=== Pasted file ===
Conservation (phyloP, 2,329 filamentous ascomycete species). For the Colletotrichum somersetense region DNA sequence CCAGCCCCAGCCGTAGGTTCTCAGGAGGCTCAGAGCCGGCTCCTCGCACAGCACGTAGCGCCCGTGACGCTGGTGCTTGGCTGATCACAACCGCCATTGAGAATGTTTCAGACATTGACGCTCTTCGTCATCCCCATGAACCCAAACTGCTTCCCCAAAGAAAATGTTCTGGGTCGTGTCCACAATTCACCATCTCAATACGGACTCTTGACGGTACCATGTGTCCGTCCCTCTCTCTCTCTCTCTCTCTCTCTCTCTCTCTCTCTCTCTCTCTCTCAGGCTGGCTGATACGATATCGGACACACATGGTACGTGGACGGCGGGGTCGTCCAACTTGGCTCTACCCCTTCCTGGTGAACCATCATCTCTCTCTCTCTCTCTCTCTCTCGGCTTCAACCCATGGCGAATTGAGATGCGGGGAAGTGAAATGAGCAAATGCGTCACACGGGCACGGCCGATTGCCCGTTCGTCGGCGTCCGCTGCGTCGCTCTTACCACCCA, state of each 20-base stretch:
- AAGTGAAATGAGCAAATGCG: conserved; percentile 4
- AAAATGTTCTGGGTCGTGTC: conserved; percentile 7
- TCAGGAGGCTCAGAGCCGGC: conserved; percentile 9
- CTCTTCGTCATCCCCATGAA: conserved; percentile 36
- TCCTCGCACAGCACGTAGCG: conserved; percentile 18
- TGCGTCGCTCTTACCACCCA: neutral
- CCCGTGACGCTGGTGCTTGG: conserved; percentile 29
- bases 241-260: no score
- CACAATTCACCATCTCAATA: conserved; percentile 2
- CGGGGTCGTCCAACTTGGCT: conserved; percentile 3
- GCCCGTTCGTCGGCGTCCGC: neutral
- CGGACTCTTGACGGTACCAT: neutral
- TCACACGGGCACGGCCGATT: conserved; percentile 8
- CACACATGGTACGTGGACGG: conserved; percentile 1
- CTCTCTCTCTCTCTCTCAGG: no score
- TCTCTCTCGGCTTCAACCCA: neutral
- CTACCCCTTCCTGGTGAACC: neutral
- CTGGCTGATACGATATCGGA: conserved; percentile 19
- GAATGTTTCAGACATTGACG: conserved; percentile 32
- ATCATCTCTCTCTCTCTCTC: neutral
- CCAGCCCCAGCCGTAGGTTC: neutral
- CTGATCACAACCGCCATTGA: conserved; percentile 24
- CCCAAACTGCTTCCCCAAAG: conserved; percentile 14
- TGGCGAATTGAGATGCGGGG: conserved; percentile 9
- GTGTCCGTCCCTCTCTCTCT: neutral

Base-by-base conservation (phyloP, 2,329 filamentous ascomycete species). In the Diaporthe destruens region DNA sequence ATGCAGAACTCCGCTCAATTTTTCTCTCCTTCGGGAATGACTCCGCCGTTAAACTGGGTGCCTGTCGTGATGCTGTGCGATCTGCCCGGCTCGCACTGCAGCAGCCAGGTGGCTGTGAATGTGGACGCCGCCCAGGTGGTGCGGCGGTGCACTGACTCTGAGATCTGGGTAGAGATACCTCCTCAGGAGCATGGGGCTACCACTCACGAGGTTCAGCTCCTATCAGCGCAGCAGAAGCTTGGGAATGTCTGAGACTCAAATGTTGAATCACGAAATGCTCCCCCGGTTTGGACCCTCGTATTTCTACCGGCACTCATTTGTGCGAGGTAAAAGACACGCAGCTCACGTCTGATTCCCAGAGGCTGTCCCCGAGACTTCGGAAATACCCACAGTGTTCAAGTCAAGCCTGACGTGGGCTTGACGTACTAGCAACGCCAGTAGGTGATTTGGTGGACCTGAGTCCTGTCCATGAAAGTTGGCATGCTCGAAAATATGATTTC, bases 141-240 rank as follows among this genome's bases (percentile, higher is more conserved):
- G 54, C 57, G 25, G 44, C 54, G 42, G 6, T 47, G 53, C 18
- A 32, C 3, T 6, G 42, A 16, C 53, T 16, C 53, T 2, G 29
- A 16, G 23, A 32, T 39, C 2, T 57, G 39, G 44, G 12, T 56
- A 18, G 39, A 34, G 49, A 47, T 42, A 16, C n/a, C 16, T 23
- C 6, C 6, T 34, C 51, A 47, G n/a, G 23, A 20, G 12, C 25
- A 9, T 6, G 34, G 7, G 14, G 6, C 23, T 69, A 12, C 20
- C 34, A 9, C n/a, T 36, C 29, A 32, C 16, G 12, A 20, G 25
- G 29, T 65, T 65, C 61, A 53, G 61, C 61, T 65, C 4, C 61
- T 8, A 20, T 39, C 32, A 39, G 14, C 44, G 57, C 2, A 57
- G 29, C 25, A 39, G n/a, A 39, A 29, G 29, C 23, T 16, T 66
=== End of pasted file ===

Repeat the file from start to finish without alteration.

Conservation (phyloP, 2,329 filamentous ascomycete species). For the Colletotrichum somersetense region DNA sequence CCAGCCCCAGCCGTAGGTTCTCAGGAGGCTCAGAGCCGGCTCCTCGCACAGCACGTAGCGCCCGTGACGCTGGTGCTTGGCTGATCACAACCGCCATTGAGAATGTTTCAGACATTGACGCTCTTCGTCATCCCCATGAACCCAAACTGCTTCCCCAAAGAAAATGTTCTGGGTCGTGTCCACAATTCACCATCTCAATACGGACTCTTGACGGTACCATGTGTCCGTCCCTCTCTCTCTCTCTCTCTCTCTCTCTCTCTCTCTCTCTCTCTCTCTCAGGCTGGCTGATACGATATCGGACACACATGGTACGTGGACGGCGGGGTCGTCCAACTTGGCTCTACCCCTTCCTGGTGAACCATCATCTCTCTCTCTCTCTCTCTCTCTCGGCTTCAACCCATGGCGAATTGAGATGCGGGGAAGTGAAATGAGCAAATGCGTCACACGGGCACGGCCGATTGCCCGTTCGTCGGCGTCCGCTGCGTCGCTCTTACCACCCA, state of each 20-base stretch:
- AAGTGAAATGAGCAAATGCG: conserved; percentile 4
- AAAATGTTCTGGGTCGTGTC: conserved; percentile 7
- TCAGGAGGCTCAGAGCCGGC: conserved; percentile 9
- CTCTTCGTCATCCCCATGAA: conserved; percentile 36
- TCCTCGCACAGCACGTAGCG: conserved; percentile 18
- TGCGTCGCTCTTACCACCCA: neutral
- CCCGTGACGCTGGTGCTTGG: conserved; percentile 29
- bases 241-260: no score
- CACAATTCACCATCTCAATA: conserved; percentile 2
- CGGGGTCGTCCAACTTGGCT: conserved; percentile 3
- GCCCGTTCGTCGGCGTCCGC: neutral
- CGGACTCTTGACGGTACCAT: neutral
- TCACACGGGCACGGCCGATT: conserved; percentile 8
- CACACATGGTACGTGGACGG: conserved; percentile 1
- CTCTCTCTCTCTCTCTCAGG: no score
- TCTCTCTCGGCTTCAACCCA: neutral
- CTACCCCTTCCTGGTGAACC: neutral
- CTGGCTGATACGATATCGGA: conserved; percentile 19
- GAATGTTTCAGACATTGACG: conserved; percentile 32
- ATCATCTCTCTCTCTCTCTC: neutral
- CCAGCCCCAGCCGTAGGTTC: neutral
- CTGATCACAACCGCCATTGA: conserved; percentile 24
- CCCAAACTGCTTCCCCAAAG: conserved; percentile 14
- TGGCGAATTGAGATGCGGGG: conserved; percentile 9
- GTGTCCGTCCCTCTCTCTCT: neutral

Base-by-base conservation (phyloP, 2,329 filamentous ascomycete species). In the Diaporthe destruens region DNA sequence ATGCAGAACTCCGCTCAATTTTTCTCTCCTTCGGGAATGACTCCGCCGTTAAACTGGGTGCCTGTCGTGATGCTGTGCGATCTGCCCGGCTCGCACTGCAGCAGCCAGGTGGCTGTGAATGTGGACGCCGCCCAGGTGGTGCGGCGGTGCACTGACTCTGAGATCTGGGTAGAGATACCTCCTCAGGAGCATGGGGCTACCACTCACGAGGTTCAGCTCCTATCAGCGCAGCAGAAGCTTGGGAATGTCTGAGACTCAAATGTTGAATCACGAAATGCTCCCCCGGTTTGGACCCTCGTATTTCTACCGGCACTCATTTGTGCGAGGTAAAAGACACGCAGCTCACGTCTGATTCCCAGAGGCTGTCCCCGAGACTTCGGAAATACCCACAGTGTTCAAGTCAAGCCTGACGTGGGCTTGACGTACTAGCAACGCCAGTAGGTGATTTGGTGGACCTGAGTCCTGTCCATGAAAGTTGGCATGCTCGAAAATATGATTTC, bases 141-240 rank as follows among this genome's bases (percentile, higher is more conserved):
- G 54, C 57, G 25, G 44, C 54, G 42, G 6, T 47, G 53, C 18
- A 32, C 3, T 6, G 42, A 16, C 53, T 16, C 53, T 2, G 29
- A 16, G 23, A 32, T 39, C 2, T 57, G 39, G 44, G 12, T 56
- A 18, G 39, A 34, G 49, A 47, T 42, A 16, C n/a, C 16, T 23
- C 6, C 6, T 34, C 51, A 47, G n/a, G 23, A 20, G 12, C 25
- A 9, T 6, G 34, G 7, G 14, G 6, C 23, T 69, A 12, C 20
- C 34, A 9, C n/a, T 36, C 29, A 32, C 16, G 12, A 20, G 25
- G 29, T 65, T 65, C 61, A 53, G 61, C 61, T 65, C 4, C 61
- T 8, A 20, T 39, C 32, A 39, G 14, C 44, G 57, C 2, A 57
- G 29, C 25, A 39, G n/a, A 39, A 29, G 29, C 23, T 16, T 66